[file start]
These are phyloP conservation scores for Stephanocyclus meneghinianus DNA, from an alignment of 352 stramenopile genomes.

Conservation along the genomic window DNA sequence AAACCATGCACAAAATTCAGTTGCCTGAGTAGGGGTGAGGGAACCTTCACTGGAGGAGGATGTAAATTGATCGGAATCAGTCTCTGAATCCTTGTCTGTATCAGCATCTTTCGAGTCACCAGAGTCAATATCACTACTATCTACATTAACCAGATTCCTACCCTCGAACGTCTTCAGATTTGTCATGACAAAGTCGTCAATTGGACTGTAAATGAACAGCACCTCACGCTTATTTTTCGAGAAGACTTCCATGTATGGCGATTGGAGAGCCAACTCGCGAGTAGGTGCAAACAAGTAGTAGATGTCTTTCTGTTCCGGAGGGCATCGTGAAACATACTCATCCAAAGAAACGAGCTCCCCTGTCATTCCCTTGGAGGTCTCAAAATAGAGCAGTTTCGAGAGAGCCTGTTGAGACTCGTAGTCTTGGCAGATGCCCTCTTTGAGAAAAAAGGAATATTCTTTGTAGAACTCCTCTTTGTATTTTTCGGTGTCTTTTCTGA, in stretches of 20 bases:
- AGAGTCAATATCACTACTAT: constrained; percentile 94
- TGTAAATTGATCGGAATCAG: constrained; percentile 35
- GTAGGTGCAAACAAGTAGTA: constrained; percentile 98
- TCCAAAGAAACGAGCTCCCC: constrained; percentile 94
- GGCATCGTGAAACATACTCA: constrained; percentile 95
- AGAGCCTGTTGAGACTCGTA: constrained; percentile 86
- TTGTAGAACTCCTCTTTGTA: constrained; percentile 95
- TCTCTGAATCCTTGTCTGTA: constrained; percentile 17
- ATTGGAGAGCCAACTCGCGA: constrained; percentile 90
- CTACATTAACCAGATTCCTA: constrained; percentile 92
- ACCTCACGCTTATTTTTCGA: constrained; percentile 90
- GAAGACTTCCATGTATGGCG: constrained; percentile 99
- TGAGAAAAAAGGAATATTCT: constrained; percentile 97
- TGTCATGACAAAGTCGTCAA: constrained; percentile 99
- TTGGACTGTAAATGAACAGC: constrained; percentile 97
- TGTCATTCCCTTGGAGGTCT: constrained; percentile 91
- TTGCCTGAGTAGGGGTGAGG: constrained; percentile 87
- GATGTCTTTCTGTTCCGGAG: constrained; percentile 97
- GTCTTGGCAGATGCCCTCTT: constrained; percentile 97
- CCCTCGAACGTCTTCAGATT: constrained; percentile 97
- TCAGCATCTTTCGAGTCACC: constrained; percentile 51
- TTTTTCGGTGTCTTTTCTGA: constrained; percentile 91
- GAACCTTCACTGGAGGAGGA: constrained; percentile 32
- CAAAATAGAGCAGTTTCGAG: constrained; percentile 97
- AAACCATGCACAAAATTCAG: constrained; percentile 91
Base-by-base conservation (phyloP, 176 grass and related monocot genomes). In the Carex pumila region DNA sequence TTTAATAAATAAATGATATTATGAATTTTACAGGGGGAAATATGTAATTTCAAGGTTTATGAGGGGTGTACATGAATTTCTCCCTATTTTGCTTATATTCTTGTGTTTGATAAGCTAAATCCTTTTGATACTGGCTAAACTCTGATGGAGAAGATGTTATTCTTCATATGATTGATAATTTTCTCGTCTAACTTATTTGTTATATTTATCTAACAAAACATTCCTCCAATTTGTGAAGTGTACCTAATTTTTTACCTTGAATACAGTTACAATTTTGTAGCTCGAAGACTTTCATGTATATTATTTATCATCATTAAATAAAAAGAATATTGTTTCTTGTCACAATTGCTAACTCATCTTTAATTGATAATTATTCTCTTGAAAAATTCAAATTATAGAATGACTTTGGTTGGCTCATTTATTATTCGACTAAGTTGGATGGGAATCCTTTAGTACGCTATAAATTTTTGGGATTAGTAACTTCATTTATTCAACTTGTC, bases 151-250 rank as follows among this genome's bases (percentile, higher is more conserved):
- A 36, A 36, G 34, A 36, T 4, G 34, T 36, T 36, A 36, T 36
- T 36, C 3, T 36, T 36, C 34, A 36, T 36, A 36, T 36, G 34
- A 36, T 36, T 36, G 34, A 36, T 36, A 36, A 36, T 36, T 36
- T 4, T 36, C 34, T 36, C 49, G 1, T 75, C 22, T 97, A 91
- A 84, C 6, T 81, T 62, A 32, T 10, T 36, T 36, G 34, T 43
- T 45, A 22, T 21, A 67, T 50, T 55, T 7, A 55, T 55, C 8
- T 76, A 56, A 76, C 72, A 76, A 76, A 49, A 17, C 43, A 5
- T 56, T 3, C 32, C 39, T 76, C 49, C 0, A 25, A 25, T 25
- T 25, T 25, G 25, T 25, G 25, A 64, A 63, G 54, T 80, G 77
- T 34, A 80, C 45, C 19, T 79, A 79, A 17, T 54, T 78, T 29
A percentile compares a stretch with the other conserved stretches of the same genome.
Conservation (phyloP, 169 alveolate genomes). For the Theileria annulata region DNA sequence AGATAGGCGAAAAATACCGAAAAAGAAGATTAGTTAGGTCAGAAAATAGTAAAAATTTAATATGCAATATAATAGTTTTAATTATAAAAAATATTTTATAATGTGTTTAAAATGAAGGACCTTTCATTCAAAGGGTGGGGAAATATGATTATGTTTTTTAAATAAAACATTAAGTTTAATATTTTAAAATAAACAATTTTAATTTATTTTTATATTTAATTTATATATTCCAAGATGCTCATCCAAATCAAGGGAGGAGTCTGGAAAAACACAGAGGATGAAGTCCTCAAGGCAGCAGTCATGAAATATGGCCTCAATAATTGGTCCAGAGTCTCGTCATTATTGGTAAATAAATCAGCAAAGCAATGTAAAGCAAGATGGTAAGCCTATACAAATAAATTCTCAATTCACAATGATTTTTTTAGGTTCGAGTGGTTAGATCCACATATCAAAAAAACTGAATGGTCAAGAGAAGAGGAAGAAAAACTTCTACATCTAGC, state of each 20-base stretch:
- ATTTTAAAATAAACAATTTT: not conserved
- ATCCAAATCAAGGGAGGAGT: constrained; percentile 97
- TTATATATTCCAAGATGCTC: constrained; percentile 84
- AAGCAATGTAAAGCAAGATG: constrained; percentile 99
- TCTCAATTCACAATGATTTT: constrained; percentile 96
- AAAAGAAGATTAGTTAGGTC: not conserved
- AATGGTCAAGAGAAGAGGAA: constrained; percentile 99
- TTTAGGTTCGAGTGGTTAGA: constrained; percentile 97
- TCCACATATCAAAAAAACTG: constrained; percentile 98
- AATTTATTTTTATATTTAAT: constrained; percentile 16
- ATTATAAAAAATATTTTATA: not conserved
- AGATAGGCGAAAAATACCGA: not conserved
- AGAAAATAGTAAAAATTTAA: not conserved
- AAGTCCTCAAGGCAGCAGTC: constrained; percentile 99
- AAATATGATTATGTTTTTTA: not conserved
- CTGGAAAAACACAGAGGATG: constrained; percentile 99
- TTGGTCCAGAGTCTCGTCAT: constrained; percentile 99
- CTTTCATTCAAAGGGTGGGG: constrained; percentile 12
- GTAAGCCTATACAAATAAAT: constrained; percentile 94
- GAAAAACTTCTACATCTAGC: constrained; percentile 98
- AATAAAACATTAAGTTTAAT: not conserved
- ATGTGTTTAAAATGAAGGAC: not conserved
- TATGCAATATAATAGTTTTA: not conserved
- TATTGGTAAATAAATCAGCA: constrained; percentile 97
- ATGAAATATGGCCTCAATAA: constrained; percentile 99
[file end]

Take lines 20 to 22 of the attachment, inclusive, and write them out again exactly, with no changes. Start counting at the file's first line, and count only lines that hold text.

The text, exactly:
- GATGTCTTTCTGTTCCGGAG: constrained; percentile 97
- GTCTTGGCAGATGCCCTCTT: constrained; percentile 97
- CCCTCGAACGTCTTCAGATT: constrained; percentile 97